Microsoft Provides New Outlook On Lean IT

Barry-Wehmiller Companies, Inc. is a U.S. $1 billion global provider of manufacturing equipment and services. The company’s employees rely on up-to-date messaging technology to conduct business with partners and customers around the world. Barry-Wehmiller wanted to upgrade to Microsoft® Exchange Server 2007 e-mail messaging and collaboration software.

Barry-Wehmiller Companies, Inc. is a U.S. $1 billion global provider of manufacturing equipment and services. The company’s employees rely on up-to-date messaging technology to conduct business with partners and customers around the world. Barry-Wehmiller wanted to upgrade to Microsoft® Exchange Server 2007 e-mail messaging and collaboration software. However, in light of tough global economic conditions and a corporate culture that promotes a “Lean” organization, the IT department re-evaluated the cost of deploying an on-premises solution. Instead, Barry-Wehmiller chose Microsoft Online Services to deliver all the scalability, security, and functionality the company needs for desktop and mobile e-mail. The hosted communications and collaboration solution saved Barry-Wehmiller $200,000 in hardware and infrastructure costs, as well as another $100,000 on an archiving solution. 


The Barry-Wehmiller Machinery Company began in 1885 in St. Louis, Missouri, when Thomas J. Barry opened a machine shop to provide conveying and transportation equipment to area malt houses. Today, Barry-Wehmiller Companies is a leader in four areas of expertise—packaging automation equipment, corrugating and sheeting equipment, paper converting equipment, and IT and engineering consulting. It operates nine divisions around the world, including Accraply (labeling machinery), HayssenSandiacre (packaging systems), PneumaticScaleAngelus (bottle fillers, cappers, and can seamers), FleetwoodGoldcoWyard (conveyor systems, bottle washers, and pasteurizers), Thiele Technologies (packaging systems), MarquipWardUnited (corrugated equipment), and Paper Converting Machine Company (paper converting equipment). Other Barry-Wehmiller units offer IT, engineering, and design consulting services.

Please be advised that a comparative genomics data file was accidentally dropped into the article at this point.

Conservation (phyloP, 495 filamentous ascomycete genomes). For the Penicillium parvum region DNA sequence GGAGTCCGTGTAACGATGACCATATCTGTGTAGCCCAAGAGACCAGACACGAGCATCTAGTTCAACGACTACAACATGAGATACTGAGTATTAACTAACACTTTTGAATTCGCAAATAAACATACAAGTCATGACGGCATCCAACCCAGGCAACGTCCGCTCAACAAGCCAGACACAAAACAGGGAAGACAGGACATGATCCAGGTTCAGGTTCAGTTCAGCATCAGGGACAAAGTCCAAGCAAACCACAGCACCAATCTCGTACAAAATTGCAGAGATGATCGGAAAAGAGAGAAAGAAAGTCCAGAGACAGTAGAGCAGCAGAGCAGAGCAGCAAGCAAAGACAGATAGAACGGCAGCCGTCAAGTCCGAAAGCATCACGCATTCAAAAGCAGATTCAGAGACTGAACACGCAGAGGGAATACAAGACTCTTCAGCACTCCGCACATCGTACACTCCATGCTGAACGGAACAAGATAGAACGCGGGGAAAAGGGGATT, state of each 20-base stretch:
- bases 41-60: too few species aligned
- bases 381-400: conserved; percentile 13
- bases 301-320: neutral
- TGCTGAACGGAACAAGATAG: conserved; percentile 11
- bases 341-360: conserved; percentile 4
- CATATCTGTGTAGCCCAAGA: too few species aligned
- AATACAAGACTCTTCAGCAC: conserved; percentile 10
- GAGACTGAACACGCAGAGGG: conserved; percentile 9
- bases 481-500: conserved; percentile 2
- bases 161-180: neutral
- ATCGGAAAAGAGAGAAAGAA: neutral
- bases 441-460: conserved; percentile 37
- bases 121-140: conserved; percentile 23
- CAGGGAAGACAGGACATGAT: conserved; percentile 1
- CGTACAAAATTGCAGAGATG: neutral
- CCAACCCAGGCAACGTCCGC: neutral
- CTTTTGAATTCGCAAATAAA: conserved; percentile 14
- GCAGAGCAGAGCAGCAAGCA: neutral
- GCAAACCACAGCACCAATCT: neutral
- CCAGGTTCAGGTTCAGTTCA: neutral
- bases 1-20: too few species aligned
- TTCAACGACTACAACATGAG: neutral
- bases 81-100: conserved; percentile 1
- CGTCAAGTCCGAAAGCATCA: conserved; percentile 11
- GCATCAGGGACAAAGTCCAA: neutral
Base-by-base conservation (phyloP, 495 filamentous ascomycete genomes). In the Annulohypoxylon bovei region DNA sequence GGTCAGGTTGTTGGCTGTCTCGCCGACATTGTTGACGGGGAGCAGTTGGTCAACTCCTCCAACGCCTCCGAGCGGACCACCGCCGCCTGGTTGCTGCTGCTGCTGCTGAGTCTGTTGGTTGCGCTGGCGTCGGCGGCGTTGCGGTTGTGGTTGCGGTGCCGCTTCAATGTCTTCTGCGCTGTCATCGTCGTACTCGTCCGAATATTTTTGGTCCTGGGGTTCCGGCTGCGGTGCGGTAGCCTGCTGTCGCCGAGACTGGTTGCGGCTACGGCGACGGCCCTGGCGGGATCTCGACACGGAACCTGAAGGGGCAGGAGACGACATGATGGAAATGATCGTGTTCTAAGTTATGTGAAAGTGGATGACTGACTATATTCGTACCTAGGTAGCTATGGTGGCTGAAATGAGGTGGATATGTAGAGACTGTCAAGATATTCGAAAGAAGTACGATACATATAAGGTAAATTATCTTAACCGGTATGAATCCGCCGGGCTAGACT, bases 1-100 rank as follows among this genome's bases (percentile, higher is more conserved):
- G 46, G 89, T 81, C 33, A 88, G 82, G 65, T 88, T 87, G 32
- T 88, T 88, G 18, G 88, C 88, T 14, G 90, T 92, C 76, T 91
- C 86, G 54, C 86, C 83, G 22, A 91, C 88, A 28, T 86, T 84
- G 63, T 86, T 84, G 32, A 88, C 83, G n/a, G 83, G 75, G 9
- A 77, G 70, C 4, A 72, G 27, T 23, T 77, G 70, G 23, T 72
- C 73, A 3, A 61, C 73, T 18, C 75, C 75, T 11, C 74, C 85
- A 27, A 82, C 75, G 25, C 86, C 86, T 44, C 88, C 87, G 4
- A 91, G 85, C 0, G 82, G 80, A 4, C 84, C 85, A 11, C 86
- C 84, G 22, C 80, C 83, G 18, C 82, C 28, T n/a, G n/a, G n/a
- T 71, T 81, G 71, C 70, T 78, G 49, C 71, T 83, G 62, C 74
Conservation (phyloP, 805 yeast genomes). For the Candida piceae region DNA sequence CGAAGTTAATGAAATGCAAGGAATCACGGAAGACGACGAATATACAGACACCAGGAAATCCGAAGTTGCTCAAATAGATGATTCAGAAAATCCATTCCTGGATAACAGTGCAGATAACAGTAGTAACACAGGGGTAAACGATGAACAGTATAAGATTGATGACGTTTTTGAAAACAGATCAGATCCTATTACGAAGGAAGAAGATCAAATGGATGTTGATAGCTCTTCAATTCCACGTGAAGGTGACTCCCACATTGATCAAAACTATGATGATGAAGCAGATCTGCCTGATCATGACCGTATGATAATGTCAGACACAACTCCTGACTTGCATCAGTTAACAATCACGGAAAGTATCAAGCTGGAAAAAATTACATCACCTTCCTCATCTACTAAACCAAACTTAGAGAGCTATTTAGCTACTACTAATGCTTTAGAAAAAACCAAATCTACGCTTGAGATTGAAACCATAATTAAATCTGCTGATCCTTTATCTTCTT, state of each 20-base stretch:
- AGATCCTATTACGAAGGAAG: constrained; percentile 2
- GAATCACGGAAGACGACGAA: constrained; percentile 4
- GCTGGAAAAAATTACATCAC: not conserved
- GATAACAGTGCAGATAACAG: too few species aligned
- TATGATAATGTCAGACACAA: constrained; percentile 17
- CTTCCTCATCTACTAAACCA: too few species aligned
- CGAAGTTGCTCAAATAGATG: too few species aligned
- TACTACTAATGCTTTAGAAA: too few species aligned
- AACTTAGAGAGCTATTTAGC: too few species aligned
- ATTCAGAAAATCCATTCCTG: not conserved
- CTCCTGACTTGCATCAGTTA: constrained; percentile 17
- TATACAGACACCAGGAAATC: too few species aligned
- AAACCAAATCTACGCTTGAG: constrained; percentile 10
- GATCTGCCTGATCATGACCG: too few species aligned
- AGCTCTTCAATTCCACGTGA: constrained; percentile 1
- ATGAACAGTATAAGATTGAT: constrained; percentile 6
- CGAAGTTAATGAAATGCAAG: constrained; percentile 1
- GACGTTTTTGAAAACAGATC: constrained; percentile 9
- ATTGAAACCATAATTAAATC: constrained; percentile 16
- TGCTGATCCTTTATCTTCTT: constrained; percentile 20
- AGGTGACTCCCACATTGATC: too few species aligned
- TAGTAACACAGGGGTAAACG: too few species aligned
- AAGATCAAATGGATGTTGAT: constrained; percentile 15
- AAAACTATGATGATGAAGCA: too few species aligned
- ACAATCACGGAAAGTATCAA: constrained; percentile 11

Barry-Wehmiller Companies, Inc. has conducted a series of strategic acquisitions over the past two decades, which, in combination with its organic growth initiatives, has proven to be a highly successful business strategy. “Over the last 20 years, we have made 45 acquisitions, bringing every company onboard and helping them to achieve success through our people-centric business culture,” says Craig Hergenroether, Chief Information Officer at Barry-Wehmiller Companies, Inc. “As a result, we have grown consistently at a rate of 20 percent per year.”

A big challenge for the 110-member IT department supporting this global business is providing technology and services that support its corporate culture. The company adheres firmly to a management style that fosters leadership and encourages employees to apply and develop their talents in support of a common corporate vision. As part of its “Lean Enterprise” initiatives, Barry-Wehmiller aims to deliver reliable, user-friendly, and up-to-date IT applications and services to its employees to maximize their productivity and fulfillment, at minimal expense.

“From an IT standpoint, we believe that the only computer equipment we need is what is necessary for a person to do his or her job,” says Hergenroether. “We’ve never seen the value of maintaining our own data centers. Today’s economic downturn caused us to take a good, hard look at where we are on the path of getting down to maintaining just the right level of servers that we need.”

“The notion of moving servers outside is also appealing because of our culture, which embraces employee fulfillment,” adds Mike Kelly, Application Development Director at Barry-Wehmiller Companies, Inc. “Our IT department is a case in point: We have very low staff turnover. Consequently, staff members have had time to develop valuable business acumen, and we would rather have them apply that knowledge to working with our divisions and delivering IT services with direct business value than changing tapes and managing servers.”

Recently, the IT department was asked to consolidate servers at its St. Louis and Green Bay, Wisconsin, data centers. It was also planning to migrate from Microsoft® Exchange Server 2003 to Exchange Server 2007 messaging and collaboration software so employees could have the latest communication tools to stay productive. The company maintained more than 4,500 mailboxes and many shared public folders, which put pressure on the company’s existing storage area network solution. Some employees were frustrated by limits imposed on their e-mail storage. Additionally, the company had no e-mail archiving solution. These problems were exacerbated by the growing number of mailboxes required to support new employees following a recent series of acquisitions. Barry-Wehmiller needed to find a search-enabled e-mail archive solution.

“While we are a privately held company, our board of directors asks us to abide by the best practices in e-mail management that are required of publicly held companies,” says Hergenroether. “Our ability to archive and search e-mails is commensurate with those best practices.”